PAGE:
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Title: Investigating electron transfer complexes using Single Molecule Force Spectroscopy
Author: Mayneord, Guy E.
ISNI:       0000 0004 8509 3081
Awarding Body: University of Sheffield
Current Institution: University of Sheffield
Date of Award: 2019
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Small diffusible redox proteins play a ubiquitous role in facilitating electron transfer (ET) in respiration and photosynthesis by shuttling electrons between large, relatively immobile membrane bound complexes. In order to sustain high ET turnover rates, the association between the cognate partners must be highly specific, yet also sufficiently weak to promote rapid post-ET separation and thus avoid ‘product inhibition’. ET complexes have been investigated extensively using a variety of bulk phase structural and spectroscopic methods. While these ensemble studies have provided useful information on the general factors that facilitate efficient electron transport, the averaging involved obscures the heterogeneity inherent within the system. In contrast, single molecule techniques allow distinct states within a heterogenous system to be accessed and through repeated observation robust statistics are acquired that provide new insights into stochastic processes. Single molecule force spectroscopy (SMFS), often performed by atomic force microscopy (AFM), has been used previously to interrogate the strength and specificity of a range of protein-protein interactions. In such experiments one protein is attached to the AFM probe and is scanned over a surface to which its binding partner is attached, and the force-distance curves measured at each point provide quantitative information on the interaction. However, classical SMFS is limited by the millisecond surface dwell times and low repetition rates which are unsuitable for investigating ET complexes which turnover on a microsecond timescale. Recently, the application of a faster AFM technique called PeakForce-quantitative nanomechanical mapping (PF-QNM) has allowed SMFS on rapid transient interactions to be investigated for the first time. In this work, PF-QNM was applied to investigate the cytochrome b6f : plastocyanin and photosystem I : plastocyanin ET complexes from spinach, and the RC-LH1 : cytochrome c2 ET complex from Rhodobacter sphaeroides. The results provide new information on how the redox state of the participants in biological ET reactions determines their association and dissociation and allowed the forces involved to be quantified. Moreover, the work described identifies and resolves a number of commonly encountered issues with attaching ET complexes to inorganic surfaces and manipulating their stability and functional state.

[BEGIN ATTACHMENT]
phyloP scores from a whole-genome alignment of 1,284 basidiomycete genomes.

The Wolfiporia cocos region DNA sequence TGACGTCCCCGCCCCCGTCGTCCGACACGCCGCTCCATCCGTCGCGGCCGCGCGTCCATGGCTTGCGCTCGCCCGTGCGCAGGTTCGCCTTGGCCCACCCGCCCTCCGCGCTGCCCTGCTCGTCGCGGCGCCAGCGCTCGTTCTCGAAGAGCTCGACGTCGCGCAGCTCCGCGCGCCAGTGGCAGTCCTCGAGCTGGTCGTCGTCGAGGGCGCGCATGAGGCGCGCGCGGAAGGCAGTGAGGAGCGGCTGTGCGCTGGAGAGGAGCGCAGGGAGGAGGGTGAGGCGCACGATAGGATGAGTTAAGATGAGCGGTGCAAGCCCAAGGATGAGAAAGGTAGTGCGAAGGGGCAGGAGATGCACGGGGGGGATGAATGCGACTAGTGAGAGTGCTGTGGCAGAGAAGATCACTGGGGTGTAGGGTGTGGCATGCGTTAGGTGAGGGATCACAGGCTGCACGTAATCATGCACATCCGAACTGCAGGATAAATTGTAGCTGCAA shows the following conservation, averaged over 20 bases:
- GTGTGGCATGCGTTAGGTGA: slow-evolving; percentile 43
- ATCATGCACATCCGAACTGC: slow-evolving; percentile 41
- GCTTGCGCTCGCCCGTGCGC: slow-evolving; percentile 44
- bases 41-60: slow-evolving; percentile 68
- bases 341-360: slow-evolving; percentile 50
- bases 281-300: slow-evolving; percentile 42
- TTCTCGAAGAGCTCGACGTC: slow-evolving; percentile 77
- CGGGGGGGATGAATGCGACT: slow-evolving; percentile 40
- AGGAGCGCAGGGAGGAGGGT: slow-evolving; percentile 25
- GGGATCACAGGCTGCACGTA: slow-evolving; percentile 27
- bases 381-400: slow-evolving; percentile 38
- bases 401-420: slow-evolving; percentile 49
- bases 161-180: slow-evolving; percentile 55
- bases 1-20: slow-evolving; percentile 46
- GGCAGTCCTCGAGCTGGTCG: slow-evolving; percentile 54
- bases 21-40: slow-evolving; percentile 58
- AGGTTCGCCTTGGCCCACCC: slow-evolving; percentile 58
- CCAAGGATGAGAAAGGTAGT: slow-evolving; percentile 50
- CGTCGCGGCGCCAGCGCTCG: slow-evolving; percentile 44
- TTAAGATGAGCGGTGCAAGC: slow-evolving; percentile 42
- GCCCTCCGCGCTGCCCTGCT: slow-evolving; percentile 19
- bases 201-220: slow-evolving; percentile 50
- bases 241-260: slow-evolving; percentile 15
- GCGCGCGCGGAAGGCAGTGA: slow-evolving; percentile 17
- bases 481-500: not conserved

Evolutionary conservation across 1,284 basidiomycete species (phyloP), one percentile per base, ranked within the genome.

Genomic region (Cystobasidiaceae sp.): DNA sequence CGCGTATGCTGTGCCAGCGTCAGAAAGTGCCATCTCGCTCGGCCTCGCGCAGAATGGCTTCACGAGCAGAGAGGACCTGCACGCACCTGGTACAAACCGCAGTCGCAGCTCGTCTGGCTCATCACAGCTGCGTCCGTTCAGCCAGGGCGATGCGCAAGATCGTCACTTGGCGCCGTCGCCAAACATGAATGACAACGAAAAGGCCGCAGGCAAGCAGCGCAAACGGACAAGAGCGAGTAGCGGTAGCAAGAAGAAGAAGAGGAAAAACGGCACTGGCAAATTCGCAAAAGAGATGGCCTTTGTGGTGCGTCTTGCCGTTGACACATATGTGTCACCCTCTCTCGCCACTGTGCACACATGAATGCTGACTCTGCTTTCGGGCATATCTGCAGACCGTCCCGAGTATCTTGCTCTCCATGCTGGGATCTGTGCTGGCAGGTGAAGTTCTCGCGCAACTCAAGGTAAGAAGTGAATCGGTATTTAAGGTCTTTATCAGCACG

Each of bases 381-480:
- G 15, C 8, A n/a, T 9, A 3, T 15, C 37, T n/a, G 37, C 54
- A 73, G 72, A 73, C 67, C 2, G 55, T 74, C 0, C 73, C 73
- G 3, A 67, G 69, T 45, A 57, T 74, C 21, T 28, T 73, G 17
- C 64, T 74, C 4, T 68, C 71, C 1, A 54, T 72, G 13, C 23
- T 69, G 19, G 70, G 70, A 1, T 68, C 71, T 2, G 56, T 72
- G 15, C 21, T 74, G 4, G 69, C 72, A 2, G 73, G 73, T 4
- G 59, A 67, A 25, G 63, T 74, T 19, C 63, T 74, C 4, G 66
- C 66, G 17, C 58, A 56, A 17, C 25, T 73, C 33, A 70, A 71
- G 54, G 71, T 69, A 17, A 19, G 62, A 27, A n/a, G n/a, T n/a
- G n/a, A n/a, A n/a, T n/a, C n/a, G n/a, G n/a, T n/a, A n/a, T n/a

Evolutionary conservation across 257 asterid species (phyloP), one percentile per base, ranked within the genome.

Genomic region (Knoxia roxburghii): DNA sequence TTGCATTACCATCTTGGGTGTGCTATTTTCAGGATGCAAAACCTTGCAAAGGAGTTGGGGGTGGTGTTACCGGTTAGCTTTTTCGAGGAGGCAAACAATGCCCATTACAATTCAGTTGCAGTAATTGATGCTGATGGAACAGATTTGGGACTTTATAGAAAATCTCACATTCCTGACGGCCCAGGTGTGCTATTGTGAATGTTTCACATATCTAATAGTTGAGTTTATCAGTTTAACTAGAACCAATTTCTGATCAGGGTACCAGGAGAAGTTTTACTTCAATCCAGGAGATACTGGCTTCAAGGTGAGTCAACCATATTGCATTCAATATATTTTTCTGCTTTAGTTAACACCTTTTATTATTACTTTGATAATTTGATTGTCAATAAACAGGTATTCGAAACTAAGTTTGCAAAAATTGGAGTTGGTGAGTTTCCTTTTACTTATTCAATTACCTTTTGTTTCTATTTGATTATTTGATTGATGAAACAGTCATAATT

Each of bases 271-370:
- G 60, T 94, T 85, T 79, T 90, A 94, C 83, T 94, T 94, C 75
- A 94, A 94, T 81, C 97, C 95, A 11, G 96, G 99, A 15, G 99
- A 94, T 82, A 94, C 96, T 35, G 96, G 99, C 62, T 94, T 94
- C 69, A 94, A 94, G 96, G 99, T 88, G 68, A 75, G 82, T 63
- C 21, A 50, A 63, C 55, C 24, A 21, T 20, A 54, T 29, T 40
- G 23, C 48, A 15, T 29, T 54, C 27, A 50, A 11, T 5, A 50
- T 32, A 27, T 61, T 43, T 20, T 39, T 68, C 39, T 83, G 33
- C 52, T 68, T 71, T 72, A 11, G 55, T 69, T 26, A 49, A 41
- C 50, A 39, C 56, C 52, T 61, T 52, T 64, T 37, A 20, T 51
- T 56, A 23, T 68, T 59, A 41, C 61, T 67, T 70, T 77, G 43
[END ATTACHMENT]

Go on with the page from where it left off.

Supervisor: Johnson, Matthew P. Sponsor: Not available
Qualification Name: Thesis (Ph.D.) Qualification Level: Doctoral
EThOS ID:  DOI: Not available